The subject matter of the Stabat mater, the grief of the Virgin Mary by the Cross, is taken up by The Sixteen (4 April) with a programme entitled ‘A Mother’s Sorrow’; it includes a contemporary Stabat mater by the Russian-British composer Alissa Firsova and works by James MacMillan and Poulenc. Good Friday (7 April) brings Bach’s mighty St John Passion, with St Martin’s Voices and Academy of St Martin in the Fields  conducted by Andrew Earis. The next day I Fagiolini close the festival with a concert meditation that interleaves Victoria’s Tenebrae Responses, another of the glories of renaissance choral music, with the profound inwardness of Bach’s solo violin sonatas in the unrivalled interpretations of violinist Rachel Podger.

Candlelit Russian and Estonian Vespers

The first choral concert of 2023 sees a welcome return for Tenebrae, bringing its superlative artistry to Rachmaninov’s Vespers, a work regarded as among the most challenging to perform in the a capella repertory [26 Jan].

In an acknowledgement that the spirituality of great music can bring people together when world events divide them, this Russian Vespers is paralleled by a candlelit Estonian Vespers, devoted to music by Arvo Pärt and other composers from Estonia, which celebrates its Independence Day on 24 February. It includes the London premiere of Pärt’s O Holy Father Nicholas, a significant recent work composed for the reopening of New York’s St Nicholas Greek Orthodox Church at Ground Zero after its destruction in the 9/11 attacks. The performers are the Carice Singers, directed by George Parris [23 Feb]. This rising young ensemble is named after Elgar’s daughter and they return on 2 June to celebrate the composer’s 166th birthday with a programme of his part-songs and those of his contemporaries Rebecca Clarke and Samuel Coleridge-Taylor, the latter described by Elgar as ‘far away the cleverest fellow going amongst the young men.’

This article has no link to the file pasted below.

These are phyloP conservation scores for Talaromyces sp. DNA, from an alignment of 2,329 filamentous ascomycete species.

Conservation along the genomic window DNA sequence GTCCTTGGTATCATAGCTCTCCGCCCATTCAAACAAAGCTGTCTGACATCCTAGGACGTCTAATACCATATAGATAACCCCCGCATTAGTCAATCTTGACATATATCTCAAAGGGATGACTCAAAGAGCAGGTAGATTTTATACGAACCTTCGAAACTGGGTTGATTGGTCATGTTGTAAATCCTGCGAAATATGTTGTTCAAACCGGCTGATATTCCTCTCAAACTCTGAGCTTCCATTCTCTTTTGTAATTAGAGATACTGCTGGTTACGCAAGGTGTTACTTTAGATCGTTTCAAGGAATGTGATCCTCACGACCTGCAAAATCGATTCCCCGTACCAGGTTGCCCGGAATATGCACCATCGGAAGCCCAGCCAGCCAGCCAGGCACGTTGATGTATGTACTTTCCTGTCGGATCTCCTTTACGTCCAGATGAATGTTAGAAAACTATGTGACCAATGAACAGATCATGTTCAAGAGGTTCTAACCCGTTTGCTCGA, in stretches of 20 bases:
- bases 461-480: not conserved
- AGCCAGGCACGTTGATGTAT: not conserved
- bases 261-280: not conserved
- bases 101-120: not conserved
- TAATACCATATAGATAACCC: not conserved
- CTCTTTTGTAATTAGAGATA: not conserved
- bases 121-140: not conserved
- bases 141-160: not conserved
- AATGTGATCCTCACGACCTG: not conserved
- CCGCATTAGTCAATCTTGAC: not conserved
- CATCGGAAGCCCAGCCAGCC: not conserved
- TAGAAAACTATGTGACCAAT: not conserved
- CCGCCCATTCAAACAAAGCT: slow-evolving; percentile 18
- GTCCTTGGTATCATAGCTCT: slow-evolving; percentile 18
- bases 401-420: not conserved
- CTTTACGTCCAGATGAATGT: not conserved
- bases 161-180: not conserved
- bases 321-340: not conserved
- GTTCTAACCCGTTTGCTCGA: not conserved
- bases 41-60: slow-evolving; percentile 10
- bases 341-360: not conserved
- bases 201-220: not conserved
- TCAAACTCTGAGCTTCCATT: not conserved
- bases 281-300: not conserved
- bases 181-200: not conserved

The Tudors, Byrd anniversary, the English renaissance and a towering baroque masterpiece

January closes with ‘Secret Byrd’, co-commissioned by St Martin-in-the-Fields and heralding the 400th anniversary of William Byrd’s death, which falls in July 2023. Byrd’s Mass for five voices is theatrically staged in St Martin’s Crypt as it was meant to be heard: by secret worshippers under threat of persecution in Tudor England. For these world premiere performances, Fretwork and The Gesualdo Six create a candlelit community with the audience, breaking bread and celebrating Byrd’s ravishing masterpiece. A costumed, candlelit performance conceived by Bill Barclay and Concert Theatre Works, the event salutes Byrd’s role as a Roman Catholic active in the closing years of the English Reformation, and a leading composer of the first Elizabethan Age [27 & 28 Jan].